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Prof. Andy Tanenbaum Retires From Vrije University 123

Posted by timothy
from the congratulations-and-good-wishes dept.
When Linus Torvalds first announced his new operating system project ("just a hobby, won't be big and professional like gnu"), he aimed the announcement at users of Minix for a good reason: Minix (you can download the latest from the Minix home page) was the kind of OS that tinkerers could afford to look at, and it was intended as an educational tool. Minix's creator, Professor Andrew Stuart "Andy" Tanenbaum, described his academic-oriented microkernel OS as a hobby, too, in the now-famous online discussion with Linus and others. New submitter Thijssss (655388) writes with word that Tanenbaum, whose educational endeavors led indirectly to the birth of Linux, is finally retiring. "He has been at the Vrije Universiteit for 43 years, but everything must eventually end."

Comment: Re:No (Score 1) 177

by DrXym (#47423345) Attached to: Will Google's Dart Language Replace Javascript? (Video)
Well JS sucks as a language to develop in so there is a benefit in developing in something else even if it ends up being machine generated into JS. However... it would be far more useful for browsers to support a low level bitcode (e.g. LLVM) with a set of APIs that tie into the gui, web, threading, local storage etc. than another high level language. Google has something already suitable for the job - PNaCl, but it should be standardized and simplified so any browser can implement it.

Dart could compile to bitcode and then it would execute at near native speeds. Even stuff like asm.js that is an optimized usecase for machine generated js is still a workaround of the fundamental issue - the lack of a lower level alternative.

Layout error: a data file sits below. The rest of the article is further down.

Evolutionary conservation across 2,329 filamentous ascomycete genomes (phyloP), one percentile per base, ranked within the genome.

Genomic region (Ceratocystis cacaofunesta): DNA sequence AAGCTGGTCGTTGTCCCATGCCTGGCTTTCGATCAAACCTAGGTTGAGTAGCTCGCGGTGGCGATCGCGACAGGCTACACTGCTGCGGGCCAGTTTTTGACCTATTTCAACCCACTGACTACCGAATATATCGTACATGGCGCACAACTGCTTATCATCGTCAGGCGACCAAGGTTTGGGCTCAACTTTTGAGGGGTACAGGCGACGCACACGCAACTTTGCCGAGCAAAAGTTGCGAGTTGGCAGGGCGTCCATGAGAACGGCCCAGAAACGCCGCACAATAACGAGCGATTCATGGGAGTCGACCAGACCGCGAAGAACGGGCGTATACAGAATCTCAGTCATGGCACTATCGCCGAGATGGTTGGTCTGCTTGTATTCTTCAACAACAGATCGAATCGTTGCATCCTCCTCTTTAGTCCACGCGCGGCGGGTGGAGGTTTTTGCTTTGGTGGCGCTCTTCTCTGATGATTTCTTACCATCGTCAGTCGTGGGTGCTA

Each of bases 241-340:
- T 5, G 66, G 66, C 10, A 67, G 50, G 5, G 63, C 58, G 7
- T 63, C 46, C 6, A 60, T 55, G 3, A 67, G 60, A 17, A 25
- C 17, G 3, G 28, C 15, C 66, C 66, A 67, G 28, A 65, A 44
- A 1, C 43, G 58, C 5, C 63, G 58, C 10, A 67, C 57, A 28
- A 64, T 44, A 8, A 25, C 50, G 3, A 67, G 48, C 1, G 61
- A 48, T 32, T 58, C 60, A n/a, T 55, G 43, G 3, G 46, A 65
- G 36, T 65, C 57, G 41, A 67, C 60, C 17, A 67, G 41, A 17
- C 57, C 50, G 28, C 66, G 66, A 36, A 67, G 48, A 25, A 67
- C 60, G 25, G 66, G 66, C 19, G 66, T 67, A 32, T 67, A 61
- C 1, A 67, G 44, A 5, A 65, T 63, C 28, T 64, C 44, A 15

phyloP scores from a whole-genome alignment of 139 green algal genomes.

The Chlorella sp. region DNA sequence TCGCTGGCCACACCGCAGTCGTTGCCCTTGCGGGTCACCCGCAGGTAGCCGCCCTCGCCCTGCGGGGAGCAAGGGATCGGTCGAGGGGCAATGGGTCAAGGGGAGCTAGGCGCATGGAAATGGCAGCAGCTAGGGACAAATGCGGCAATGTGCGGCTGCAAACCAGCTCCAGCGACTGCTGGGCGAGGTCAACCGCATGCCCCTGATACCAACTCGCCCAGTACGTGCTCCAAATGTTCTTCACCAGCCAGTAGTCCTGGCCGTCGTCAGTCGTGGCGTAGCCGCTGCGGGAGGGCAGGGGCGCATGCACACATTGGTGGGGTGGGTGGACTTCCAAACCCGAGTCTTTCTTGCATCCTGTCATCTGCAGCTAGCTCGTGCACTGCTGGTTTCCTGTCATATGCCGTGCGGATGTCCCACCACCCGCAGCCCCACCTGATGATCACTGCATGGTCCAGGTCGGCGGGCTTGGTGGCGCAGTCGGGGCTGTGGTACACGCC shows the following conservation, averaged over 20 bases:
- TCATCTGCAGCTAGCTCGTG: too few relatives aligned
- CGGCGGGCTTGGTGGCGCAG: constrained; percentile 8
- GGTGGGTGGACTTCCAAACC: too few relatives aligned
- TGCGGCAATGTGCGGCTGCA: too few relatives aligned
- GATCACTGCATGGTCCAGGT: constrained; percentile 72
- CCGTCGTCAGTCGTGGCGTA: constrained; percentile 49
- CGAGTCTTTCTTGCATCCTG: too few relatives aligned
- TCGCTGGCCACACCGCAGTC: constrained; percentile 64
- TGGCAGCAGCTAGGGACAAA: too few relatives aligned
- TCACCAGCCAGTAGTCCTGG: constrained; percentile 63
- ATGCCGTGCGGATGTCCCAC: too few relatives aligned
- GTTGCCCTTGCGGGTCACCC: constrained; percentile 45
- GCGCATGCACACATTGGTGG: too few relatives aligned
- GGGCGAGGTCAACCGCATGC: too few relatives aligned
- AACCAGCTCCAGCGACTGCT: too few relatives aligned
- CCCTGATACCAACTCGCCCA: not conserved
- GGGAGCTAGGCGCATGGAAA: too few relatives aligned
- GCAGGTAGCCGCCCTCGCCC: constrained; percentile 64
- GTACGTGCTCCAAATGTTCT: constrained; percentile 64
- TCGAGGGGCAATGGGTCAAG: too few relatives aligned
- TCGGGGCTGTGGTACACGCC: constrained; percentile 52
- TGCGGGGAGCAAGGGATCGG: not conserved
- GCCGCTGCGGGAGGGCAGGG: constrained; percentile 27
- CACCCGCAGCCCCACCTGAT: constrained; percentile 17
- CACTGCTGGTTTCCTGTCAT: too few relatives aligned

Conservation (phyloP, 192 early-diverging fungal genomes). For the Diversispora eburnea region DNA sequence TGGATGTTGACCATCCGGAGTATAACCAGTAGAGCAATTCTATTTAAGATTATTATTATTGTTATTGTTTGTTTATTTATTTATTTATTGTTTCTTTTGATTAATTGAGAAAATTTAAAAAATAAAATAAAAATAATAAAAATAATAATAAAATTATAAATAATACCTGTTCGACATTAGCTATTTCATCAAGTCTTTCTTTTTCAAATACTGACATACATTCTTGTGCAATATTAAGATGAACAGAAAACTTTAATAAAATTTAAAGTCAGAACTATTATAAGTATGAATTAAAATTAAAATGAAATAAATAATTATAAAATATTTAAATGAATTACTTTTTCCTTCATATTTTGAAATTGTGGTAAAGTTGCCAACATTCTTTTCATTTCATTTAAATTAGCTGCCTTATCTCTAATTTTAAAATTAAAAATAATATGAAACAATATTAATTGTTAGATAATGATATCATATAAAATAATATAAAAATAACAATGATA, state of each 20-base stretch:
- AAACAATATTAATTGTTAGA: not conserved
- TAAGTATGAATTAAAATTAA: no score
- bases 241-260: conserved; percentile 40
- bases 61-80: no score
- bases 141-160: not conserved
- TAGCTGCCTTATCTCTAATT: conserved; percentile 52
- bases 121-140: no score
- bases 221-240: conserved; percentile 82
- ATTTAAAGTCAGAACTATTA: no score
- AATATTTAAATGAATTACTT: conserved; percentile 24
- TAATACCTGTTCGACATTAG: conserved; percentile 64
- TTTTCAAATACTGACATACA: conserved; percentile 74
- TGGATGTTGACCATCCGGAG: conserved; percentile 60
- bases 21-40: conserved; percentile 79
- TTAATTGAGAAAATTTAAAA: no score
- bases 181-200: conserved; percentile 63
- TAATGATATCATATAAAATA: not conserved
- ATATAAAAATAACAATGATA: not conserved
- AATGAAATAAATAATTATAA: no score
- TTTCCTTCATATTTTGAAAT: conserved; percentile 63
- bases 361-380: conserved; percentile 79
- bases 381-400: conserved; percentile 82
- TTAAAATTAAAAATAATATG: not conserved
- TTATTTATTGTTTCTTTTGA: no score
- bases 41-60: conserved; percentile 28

Comment: The answer is called LLVM (Score 1) 69

by DrXym (#47375235) Attached to: ARM Launches Juno Reference Platform For 64-bit Android Developers
Instead of expecting developers to support some new architecture, Google, Intel and ARM need to knock heads and implement LLVM as an alternative. Then devs largely DON'T CARE what the backend is - they compile their native code to LLVM bitcode and let the system figure out how to convert it to native instructions. Conversion could even happen in the cloud so the user just downloads an apk which just happens to contain the native binary necessary for their specified device.

The weird thing is Google already support this for Renderscript, but not the NDK where it would be most useful. Encourage people to compile to LLVM and new architectures becomes much less of an issue.

Comment: Re:Political/Moral (Score 4, Interesting) 305

by ozmanjusri (#47356811) Attached to: How Often Do Economists Commit Misconduct?

I knew the shit would hit the fan. All those experts are either complete, utter fools - or they were outright lying to all of us!

They were lying.

Like many aspects of the DotCom bubble before it, the housing bubble was thoroughly well understood and predicted by pretty much every observer (and discussed as such by those with integrity). The only people who said otherwise were those who were participating for their own benefit, and who well understood the risk to themselves of prematurely bursting their giant Ponzi scheme.

Similar liars will crawl out of the woodwork to pump up the next bubble too, I'm sure.

Comment: Re:try it in a VM? (Score 1) 176

by ozmanjusri (#47329853) Attached to: Ask Slashdot: Is It Feasible To Revive an Old Linux PC Setup?